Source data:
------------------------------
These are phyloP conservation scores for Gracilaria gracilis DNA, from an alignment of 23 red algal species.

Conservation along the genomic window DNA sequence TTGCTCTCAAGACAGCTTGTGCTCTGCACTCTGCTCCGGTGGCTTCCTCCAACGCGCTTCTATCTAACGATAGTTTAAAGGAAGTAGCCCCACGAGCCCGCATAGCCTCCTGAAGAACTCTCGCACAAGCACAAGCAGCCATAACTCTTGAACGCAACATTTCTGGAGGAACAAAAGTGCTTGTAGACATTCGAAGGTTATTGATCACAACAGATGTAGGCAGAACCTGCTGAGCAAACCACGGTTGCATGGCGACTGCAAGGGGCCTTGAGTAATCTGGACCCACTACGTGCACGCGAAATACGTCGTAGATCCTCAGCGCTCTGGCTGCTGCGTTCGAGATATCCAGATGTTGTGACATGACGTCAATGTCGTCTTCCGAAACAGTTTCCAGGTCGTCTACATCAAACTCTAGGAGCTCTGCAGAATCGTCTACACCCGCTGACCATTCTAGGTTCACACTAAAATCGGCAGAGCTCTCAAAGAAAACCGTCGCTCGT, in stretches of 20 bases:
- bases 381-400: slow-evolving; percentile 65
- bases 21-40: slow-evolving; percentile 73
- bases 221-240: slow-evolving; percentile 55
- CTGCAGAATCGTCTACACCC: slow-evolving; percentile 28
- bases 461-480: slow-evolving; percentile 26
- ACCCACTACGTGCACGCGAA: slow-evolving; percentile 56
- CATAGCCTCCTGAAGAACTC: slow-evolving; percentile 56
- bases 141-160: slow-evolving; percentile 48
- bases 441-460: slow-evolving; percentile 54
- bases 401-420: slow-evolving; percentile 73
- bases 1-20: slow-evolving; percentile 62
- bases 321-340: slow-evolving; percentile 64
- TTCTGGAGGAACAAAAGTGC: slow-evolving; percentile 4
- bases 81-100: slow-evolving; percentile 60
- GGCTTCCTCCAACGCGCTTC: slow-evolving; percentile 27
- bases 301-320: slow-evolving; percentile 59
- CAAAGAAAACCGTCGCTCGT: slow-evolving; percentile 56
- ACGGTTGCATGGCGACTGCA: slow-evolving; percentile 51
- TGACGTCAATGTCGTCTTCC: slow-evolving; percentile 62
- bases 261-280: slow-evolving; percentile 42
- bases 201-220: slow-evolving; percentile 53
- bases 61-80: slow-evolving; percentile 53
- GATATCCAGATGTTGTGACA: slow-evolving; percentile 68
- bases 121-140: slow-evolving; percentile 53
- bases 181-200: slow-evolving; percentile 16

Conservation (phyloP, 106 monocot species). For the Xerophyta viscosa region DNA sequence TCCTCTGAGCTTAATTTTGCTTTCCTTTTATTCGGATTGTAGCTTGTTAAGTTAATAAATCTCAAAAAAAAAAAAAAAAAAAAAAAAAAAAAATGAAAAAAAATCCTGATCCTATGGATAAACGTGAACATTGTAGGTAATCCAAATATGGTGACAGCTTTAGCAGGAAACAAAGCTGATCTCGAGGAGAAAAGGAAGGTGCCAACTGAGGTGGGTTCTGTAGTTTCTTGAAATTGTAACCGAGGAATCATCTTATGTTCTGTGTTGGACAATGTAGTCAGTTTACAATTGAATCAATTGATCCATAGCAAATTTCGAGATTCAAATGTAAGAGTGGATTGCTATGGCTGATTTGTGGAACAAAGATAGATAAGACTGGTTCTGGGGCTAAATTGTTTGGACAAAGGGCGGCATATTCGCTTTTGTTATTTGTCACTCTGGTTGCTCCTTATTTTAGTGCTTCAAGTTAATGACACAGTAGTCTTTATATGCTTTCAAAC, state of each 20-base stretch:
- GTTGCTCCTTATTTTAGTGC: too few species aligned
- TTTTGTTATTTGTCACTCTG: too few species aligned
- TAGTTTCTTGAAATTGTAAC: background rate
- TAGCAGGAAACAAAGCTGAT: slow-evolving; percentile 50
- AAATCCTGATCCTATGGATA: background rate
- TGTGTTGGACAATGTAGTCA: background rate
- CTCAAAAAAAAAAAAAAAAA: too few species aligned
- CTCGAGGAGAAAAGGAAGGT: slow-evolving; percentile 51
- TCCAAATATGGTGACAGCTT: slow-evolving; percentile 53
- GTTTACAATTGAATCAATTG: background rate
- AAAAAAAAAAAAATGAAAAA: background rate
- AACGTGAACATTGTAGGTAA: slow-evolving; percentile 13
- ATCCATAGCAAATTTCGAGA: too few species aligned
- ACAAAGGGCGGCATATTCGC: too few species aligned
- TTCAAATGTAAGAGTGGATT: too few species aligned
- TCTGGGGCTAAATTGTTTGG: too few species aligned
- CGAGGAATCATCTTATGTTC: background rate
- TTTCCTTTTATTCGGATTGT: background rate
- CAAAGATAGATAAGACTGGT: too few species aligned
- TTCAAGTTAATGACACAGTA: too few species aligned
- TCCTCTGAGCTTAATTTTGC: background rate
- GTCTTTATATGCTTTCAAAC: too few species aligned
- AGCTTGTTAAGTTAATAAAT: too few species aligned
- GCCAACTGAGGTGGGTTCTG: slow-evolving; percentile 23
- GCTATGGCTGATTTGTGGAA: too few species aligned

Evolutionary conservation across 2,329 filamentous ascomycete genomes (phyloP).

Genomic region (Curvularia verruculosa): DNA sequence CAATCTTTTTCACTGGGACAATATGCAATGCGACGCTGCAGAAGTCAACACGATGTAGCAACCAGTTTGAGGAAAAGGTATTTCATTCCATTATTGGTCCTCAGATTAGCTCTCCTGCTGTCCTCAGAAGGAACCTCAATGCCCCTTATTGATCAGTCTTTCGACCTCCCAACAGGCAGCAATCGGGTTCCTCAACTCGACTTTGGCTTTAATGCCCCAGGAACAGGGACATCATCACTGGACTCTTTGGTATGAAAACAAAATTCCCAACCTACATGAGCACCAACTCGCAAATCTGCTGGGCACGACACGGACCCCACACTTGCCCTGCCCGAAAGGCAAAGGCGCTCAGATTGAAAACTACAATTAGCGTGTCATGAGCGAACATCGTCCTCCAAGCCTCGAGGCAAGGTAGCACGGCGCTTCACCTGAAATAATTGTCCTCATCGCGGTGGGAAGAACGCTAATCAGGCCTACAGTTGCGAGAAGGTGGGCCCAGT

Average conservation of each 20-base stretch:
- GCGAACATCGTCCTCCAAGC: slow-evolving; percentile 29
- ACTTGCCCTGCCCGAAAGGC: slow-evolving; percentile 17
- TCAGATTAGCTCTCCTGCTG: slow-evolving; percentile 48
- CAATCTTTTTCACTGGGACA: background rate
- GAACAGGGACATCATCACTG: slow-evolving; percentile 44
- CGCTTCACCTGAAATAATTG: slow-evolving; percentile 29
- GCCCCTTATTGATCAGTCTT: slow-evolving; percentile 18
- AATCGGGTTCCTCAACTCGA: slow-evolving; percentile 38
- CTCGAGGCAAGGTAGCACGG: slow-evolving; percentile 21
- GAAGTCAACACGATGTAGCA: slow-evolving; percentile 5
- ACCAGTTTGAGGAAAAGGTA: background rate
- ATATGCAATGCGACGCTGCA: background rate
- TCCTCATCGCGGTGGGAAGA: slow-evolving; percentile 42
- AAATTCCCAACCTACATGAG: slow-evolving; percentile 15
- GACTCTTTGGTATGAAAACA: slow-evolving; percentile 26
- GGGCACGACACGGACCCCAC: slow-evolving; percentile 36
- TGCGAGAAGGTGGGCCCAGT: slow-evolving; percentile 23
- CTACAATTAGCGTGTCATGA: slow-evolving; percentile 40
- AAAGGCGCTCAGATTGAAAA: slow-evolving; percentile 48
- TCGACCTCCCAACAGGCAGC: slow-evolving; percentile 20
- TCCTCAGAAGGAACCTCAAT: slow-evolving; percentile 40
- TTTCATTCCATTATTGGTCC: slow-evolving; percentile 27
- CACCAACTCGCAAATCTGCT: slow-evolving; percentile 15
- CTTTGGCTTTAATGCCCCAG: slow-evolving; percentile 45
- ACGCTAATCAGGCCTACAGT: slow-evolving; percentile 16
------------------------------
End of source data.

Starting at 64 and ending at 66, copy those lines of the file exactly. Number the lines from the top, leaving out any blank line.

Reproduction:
- AATCGGGTTCCTCAACTCGA: slow-evolving; percentile 38
- CTCGAGGCAAGGTAGCACGG: slow-evolving; percentile 21
- GAAGTCAACACGATGTAGCA: slow-evolving; percentile 5